Brilliant stuff. So brilliant in fact that he repeated it last week in the wake of the Wicked Campers crisis. The company provides campervans sporting adorable slogans about fat girls and blow jobs, comparing vaginas to the weather or encouraging the public to “Save a whale, harpoon a Jap”. There’s been outrage, petitions and parliamentary rebukes. The Blue Mountains Council declared this marketing strategy a threat to tourism.
Wicked Campers director John Webb explained that “a sense of humour is a sense of proportion”.
And Freedom Boy raced to defend the right of the company to sloganise. The ABC reported him saying that, “Just removing things that are offensive, while it may seem attractive, is a very dangerous precedent.” People should protest by not using the business.
Later, coolness prevailed and in the time-honoured way Wilson said he was taken out of context and, of course, he deplored this sort of unpleasantness.
In the meantime, his “road map for the future of free speech” is taking shape. The massive symposium under the umbrella of the Human Rights Commission will be keynoted by Attorney-General Bookshelves Brandis himself.
Among the early-bird registrations for attendance is “Holocaust historian” Dr Fredrick Toben from Adelaide.
There’s Clive Palmer, with his cars, planes, properties, shares, minerals and girth.
What a bulging register of interests he’s filed with the parliamentary housekeepers. Page after page of companies, shareholdings, directorships, trusts, real estate, spousal interests, boats, works of art. On and on it goes until you get to page 20, where we discover additional items: “Hermès baby towel, bath mitt and baby winter hat; Hermès men’s scarf; Hermès baby bib.” All valued at approximately $3000, all a gift from Sarina Russo and all incredibly fetching vestiges of patronage and wealth.
This could be the same Sarina Russo whose business straddles Queensland and the globe providing education, training and recruitment services. There’s also the Sarina Russo Institute, which specialises in English language skills.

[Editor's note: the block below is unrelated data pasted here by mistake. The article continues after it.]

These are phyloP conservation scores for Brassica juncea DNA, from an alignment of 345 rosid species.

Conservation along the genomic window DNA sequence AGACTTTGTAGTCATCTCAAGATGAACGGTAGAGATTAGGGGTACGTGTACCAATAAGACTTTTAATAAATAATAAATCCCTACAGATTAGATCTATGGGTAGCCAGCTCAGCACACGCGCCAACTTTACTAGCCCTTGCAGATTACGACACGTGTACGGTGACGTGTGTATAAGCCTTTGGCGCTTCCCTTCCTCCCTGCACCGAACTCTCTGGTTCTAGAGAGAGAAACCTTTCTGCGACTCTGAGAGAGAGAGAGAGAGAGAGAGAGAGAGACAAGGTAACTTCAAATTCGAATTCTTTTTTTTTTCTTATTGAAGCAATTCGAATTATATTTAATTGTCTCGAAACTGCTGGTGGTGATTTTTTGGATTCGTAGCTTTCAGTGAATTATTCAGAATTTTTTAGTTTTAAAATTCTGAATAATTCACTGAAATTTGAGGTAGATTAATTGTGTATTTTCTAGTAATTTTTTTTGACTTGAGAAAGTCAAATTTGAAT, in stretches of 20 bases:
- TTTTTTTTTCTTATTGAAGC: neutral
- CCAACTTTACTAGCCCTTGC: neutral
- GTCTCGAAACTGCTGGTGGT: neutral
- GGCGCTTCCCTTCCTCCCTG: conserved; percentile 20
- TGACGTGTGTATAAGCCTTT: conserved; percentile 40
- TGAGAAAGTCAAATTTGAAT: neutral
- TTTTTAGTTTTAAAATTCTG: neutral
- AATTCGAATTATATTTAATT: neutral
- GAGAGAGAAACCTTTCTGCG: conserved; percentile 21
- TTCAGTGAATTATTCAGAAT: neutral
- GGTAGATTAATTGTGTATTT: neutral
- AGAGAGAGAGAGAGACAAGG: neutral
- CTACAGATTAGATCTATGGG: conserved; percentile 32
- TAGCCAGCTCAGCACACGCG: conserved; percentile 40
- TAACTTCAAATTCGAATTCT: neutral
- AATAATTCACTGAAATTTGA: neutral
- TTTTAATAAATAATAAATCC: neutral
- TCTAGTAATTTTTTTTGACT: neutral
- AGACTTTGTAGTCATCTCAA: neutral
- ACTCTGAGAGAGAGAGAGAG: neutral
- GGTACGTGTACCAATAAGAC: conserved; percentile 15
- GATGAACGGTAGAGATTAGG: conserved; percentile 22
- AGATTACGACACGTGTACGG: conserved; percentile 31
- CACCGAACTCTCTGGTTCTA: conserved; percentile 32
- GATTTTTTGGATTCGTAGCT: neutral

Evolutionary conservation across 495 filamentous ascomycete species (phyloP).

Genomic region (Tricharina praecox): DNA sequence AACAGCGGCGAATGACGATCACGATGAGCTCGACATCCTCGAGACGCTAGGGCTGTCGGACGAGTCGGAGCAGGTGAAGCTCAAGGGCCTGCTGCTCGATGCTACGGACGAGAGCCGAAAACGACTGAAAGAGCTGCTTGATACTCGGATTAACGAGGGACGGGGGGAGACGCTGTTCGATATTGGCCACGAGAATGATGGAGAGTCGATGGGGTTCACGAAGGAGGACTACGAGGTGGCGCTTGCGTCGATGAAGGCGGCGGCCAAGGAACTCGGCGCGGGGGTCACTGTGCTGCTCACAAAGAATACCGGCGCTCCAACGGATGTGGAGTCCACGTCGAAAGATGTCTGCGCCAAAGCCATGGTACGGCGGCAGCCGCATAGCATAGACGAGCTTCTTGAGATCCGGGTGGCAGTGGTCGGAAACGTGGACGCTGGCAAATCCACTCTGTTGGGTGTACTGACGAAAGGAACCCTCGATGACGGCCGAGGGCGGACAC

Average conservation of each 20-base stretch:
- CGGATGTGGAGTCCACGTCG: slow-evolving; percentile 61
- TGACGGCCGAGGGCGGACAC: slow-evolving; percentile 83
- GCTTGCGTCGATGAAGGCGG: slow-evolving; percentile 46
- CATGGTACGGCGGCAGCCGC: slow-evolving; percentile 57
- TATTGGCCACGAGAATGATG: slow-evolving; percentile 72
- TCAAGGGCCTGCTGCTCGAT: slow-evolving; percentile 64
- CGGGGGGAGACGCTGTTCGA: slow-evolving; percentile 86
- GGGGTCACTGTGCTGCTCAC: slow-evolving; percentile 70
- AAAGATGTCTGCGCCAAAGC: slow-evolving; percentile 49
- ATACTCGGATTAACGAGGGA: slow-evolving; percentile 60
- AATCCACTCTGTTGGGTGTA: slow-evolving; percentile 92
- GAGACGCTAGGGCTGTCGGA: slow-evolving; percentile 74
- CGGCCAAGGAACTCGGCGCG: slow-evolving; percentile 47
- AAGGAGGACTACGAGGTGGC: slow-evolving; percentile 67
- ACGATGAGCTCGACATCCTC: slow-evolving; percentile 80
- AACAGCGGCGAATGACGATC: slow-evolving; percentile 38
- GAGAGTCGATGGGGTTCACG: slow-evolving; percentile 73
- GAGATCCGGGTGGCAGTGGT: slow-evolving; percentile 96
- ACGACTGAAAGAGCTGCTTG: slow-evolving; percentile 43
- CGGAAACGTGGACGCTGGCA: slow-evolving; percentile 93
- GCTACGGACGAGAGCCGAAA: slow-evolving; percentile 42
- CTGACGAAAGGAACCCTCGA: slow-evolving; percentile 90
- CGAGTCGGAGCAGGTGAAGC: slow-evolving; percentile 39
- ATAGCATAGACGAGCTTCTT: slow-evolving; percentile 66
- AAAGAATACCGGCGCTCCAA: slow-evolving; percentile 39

It’s not the sort of frou-frou you’re likely to find on Jacqui Lambie’s register of interests.
Nonetheless, before baby Lucy Palmer gets to use these alluring items, it’s a beguiling thought that Clive might be munching his way through a caramelised banana split in his Hermès bib and being scrubbed in the tub with a Hermès baby mitt.
For the record, Hermes was the messenger of the gods and guide to the underworld.
To Paddington, Sydney, and the Australian Galleries for the opening of the latest artworks from Michael Fitzjames, a vast space of brooding masterpieces simply called New Works.
The Saturday Paper commentator, biographer and masterpiece in his own right, David Marr, did the launch honours and observed that now Fitzjames has retired as The Australian Financial Review’s illustrator, “he never has to draw another stockbroker again”.
These are “free, mysterious works”, and even though tonally grey, black and white, they are nonetheless full of colour.
There was a smattering of redundant Fairfax journalists in attendance, and Marr observed that since they now had “capital” as opposed to mere incomes, there was no excuse not to buy.
Freedom of artistic expression was a matter on many lips. It was, after all, Fitzjames who scandalised segments of Melbourne’s Italian community with his wondrous map of Italy, which he called “Berlusconia”. Cities, towns and regions were renamed as Sardonica, Mafia, Pugilisti, Truculenti Lazi, Lombastardi, Pissante, Cretino, and so on.
Berlusconi supporters were incandescent with fury and took the Fin to the Human Rights Commission. Proceedings were drawn out, expensive and ultimately resolved.
No one seemed to blackban the The Australian Financial Review or Michael Fitzjames over this offence – which must have come as a disappointment to boycott and divestment advocate Timbo Wilson.
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This article was first published in the print edition of The Saturday Paper on Jul 26, 2014 as "Gadfly: Wake in fright wigs".